The complex thing about cellulitis is that it can be caused by several factors. Cellulitis being contagious is one of the most common concerns among people who suspect they have cellulitis or are suffering from symptoms. So the question remains: Is cellulitis contagious? Let’s discuss the nature of this particular infection and some myths that imply the contagious nature of cellulitis.
Is Cellulitis Contagious Among People?
You cannot catch cellulitis from another human being. Cellulitis is an infection of the deeper layers of the skin, which are the dermis and subcutaneous tissue. On the other hand, most superficial skin infections such as impetigo are infectious because those kinds of infection are located at the skin’s top layer, which is the epidermis.
While cellulitis is not contagious, the cellulitis-causing bacteria from the infected person can transfer to your body. This can occur from direct contact with the open wound of the infected person. You won’t necessarily develop cellulitis. Rather, you can develop minor skin infections because of the bacteria.
Can I Catch Cellulitis From Animals?
While animal bites are one of the common causes or risk factors of cellulitis, an animal cannot “pass on” cellulitis to a human being. Any kind of injury such as puncture wounds, open sores, cuts, and lacerations pose a risk for developing cellulitis. Our skin is meant to protect us from pathogens and external hazards, so if it is broken or damaged, bacteria can easily get through and infect it.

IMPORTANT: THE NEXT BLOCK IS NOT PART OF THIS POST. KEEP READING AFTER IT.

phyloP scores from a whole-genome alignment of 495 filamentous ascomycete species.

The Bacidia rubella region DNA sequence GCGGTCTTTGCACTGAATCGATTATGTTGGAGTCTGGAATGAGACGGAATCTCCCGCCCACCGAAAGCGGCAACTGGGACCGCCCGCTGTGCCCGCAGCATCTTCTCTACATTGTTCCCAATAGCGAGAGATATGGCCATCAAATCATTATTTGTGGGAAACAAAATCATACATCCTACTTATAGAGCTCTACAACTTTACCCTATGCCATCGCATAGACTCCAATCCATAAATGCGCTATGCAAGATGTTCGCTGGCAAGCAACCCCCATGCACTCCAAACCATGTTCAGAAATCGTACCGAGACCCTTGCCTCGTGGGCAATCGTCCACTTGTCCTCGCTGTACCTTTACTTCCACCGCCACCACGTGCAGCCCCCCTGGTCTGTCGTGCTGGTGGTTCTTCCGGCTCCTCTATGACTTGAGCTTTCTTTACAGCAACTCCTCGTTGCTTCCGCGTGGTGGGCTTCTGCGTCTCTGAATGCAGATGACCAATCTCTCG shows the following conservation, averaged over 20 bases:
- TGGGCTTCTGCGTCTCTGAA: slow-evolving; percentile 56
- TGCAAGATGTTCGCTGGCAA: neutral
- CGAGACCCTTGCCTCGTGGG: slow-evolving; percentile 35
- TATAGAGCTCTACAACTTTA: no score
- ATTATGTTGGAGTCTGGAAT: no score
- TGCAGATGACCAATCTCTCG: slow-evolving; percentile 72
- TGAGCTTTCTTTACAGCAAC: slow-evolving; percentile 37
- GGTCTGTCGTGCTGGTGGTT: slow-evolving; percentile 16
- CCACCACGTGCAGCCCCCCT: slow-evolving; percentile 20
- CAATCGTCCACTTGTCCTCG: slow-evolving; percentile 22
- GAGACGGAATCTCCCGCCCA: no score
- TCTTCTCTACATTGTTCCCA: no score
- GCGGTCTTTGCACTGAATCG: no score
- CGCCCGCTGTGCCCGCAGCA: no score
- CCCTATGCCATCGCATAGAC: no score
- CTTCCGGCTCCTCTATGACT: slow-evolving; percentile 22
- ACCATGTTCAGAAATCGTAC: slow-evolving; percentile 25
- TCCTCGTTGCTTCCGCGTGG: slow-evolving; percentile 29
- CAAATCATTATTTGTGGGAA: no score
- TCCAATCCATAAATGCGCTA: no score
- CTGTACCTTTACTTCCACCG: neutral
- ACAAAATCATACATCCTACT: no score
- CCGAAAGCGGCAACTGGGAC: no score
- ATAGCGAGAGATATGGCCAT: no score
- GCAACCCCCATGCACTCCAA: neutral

You may develop cellulitis simply because of the cut or open wound made by an animal bite (even the tiny bite from mosquitoes can cause cellulitis). In other cases, an animal bite can greatly heighten your risk for developing cellulitis because the animal can be infected with pasteurella multocida. P. multocida is another type of bacteria that can lead to a diffuse localized cellulitis.
Can I Catch Cellulitis From Anthrax?
There have been many cases where anthrax has lead to cellulitis. Cutaneous anthrax, which involves infected skin, is a common type of anthrax. Anthrax infection is prevalent in those who process agricultural and animal products because animals or animal products can be contaminated by anthrax. However, contaminated meat is very rare and so are other natural causes of anthrax (anthrax is mostly used in biological warfare).
When you are infected with cutaneous anthrax, symptoms will often appear as raised, itchy bumps on the skin similar to a cellulitis symptom. In mild cases, patients feel slightly ill and in worse cases, a patient may experience chills, swollen lymph glands, and fever. With cutaneous anthrax, there is a risk of developing cellulitis. However, anthrax cannot be passed from person to person, so you are not at a higher risk of developing cellulitis because you are near/with someone who is infected with anthrax.
So, is cellulitis contagious? All the cases mentioned show that, although cellulitis can be caused by several factors such as physical injuries or other types of bacteria, it cannot be transferred from person to person or animal to person. In short, cellulitis is not contagious.